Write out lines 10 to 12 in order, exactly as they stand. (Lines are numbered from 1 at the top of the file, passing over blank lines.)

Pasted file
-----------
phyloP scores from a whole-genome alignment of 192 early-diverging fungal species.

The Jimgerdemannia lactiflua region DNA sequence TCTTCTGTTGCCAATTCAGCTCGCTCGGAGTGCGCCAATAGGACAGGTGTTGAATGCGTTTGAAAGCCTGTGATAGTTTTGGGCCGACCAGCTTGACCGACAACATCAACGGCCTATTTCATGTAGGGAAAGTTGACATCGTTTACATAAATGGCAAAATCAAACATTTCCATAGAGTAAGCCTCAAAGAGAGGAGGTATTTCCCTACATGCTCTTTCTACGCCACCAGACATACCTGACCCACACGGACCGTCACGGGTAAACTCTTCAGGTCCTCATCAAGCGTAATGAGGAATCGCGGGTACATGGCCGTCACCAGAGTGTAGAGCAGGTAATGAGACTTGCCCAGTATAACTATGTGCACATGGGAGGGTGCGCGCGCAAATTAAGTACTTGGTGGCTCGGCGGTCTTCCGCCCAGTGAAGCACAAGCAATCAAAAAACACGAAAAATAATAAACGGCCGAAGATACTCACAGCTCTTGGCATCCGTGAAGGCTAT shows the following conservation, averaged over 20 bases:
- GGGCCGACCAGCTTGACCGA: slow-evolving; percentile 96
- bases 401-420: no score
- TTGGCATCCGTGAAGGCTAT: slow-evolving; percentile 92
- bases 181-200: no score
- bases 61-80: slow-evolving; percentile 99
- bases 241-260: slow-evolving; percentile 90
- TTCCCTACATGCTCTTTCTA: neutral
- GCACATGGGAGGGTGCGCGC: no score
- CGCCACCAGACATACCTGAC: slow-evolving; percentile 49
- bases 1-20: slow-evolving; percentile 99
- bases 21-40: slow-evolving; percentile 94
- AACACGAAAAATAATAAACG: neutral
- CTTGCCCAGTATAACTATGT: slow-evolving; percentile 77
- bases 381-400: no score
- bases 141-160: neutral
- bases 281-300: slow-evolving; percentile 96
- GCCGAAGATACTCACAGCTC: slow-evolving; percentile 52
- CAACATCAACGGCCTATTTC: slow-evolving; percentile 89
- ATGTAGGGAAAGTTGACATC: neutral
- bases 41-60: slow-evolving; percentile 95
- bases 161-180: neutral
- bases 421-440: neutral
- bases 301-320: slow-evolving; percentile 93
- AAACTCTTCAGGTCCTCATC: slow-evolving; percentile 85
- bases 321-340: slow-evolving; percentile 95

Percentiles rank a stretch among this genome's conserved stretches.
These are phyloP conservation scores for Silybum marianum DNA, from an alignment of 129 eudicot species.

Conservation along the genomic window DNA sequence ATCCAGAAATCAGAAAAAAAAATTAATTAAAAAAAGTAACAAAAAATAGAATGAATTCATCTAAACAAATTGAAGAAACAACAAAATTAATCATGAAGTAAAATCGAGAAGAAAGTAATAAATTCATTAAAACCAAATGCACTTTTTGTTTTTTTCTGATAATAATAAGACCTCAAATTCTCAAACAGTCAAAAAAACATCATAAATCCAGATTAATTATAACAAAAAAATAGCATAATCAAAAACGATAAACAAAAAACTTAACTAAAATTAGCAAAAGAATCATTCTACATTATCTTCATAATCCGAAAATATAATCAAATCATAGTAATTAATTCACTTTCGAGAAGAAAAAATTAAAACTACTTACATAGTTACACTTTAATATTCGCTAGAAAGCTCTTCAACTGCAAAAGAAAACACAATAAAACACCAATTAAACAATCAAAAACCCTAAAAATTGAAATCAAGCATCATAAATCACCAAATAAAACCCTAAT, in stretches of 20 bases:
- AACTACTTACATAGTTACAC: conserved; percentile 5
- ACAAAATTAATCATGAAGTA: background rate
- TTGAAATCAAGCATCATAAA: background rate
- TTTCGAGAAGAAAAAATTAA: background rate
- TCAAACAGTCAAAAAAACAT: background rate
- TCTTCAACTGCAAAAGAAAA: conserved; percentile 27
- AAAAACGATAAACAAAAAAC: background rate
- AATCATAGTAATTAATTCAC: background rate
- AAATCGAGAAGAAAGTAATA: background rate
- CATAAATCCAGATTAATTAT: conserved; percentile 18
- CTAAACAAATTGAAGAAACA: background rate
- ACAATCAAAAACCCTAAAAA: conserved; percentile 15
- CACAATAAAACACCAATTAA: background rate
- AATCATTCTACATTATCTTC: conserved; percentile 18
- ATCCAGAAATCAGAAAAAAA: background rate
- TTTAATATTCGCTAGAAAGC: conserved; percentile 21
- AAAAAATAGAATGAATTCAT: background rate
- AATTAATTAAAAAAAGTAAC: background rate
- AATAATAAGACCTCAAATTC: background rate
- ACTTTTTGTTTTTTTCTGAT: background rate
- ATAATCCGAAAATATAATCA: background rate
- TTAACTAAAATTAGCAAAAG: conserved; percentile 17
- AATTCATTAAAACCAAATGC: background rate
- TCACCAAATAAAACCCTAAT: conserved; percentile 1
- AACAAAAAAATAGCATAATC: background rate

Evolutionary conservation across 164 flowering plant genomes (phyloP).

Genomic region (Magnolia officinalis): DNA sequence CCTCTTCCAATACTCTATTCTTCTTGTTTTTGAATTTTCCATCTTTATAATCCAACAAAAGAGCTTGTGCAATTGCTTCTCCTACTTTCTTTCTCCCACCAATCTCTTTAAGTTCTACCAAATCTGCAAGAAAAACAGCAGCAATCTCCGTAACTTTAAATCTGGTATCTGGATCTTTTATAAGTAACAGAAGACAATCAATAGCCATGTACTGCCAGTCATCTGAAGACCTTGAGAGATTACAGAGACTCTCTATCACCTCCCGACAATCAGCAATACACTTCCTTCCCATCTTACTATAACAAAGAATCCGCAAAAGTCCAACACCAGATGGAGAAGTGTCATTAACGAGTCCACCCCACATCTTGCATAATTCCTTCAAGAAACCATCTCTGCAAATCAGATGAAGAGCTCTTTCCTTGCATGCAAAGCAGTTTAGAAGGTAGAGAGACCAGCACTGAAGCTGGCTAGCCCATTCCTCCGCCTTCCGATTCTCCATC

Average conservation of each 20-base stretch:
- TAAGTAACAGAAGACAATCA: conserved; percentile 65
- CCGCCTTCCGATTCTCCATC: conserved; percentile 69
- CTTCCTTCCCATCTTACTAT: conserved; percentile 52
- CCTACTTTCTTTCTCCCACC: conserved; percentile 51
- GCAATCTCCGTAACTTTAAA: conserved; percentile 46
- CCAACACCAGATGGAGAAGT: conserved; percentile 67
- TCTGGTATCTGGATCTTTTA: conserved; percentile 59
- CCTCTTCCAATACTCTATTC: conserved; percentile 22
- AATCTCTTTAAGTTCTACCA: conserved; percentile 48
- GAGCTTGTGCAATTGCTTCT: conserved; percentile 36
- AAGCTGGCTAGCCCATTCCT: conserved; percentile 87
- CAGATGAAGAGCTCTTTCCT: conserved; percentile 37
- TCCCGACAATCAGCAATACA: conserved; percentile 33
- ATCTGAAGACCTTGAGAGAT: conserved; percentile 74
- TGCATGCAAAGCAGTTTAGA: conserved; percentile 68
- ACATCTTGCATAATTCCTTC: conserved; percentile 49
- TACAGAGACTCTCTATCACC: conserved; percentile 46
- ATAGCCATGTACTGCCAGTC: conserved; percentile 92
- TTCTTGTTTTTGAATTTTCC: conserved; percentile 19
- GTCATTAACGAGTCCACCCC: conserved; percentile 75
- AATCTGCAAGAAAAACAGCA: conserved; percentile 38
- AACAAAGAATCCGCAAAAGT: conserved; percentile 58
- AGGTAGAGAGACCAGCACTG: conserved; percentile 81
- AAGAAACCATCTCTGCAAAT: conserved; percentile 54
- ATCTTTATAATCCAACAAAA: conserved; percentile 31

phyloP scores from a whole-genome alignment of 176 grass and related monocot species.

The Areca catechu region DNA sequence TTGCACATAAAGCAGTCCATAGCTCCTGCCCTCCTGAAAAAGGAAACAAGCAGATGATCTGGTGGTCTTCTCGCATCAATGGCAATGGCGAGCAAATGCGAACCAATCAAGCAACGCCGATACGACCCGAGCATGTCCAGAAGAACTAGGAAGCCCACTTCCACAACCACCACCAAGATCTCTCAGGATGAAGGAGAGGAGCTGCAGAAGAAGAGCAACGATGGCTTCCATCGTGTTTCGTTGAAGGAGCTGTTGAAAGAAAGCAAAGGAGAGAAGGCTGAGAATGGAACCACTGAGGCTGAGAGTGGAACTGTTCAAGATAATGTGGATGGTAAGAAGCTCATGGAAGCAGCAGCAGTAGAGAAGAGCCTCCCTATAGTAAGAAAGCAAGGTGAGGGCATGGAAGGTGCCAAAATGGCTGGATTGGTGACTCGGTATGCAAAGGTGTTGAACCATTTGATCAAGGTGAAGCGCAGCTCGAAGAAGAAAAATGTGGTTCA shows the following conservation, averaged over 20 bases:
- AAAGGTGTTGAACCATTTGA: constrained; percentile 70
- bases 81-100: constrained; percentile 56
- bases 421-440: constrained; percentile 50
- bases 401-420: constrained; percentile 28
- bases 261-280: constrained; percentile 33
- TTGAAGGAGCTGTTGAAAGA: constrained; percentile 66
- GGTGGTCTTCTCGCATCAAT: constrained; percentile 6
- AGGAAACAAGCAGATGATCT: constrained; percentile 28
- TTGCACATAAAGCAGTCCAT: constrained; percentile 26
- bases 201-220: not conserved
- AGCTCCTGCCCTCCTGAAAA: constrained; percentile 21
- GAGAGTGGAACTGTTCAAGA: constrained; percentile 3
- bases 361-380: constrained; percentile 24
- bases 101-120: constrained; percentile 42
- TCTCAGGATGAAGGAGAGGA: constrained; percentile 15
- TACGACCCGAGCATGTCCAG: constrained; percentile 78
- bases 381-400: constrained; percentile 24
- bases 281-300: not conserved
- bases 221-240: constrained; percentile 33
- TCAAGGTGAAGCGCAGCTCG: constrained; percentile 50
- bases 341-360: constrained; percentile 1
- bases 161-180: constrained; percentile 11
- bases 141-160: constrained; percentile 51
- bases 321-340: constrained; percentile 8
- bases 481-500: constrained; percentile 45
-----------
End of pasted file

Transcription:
- GCACATGGGAGGGTGCGCGC: no score
- CGCCACCAGACATACCTGAC: slow-evolving; percentile 49
- bases 1-20: slow-evolving; percentile 99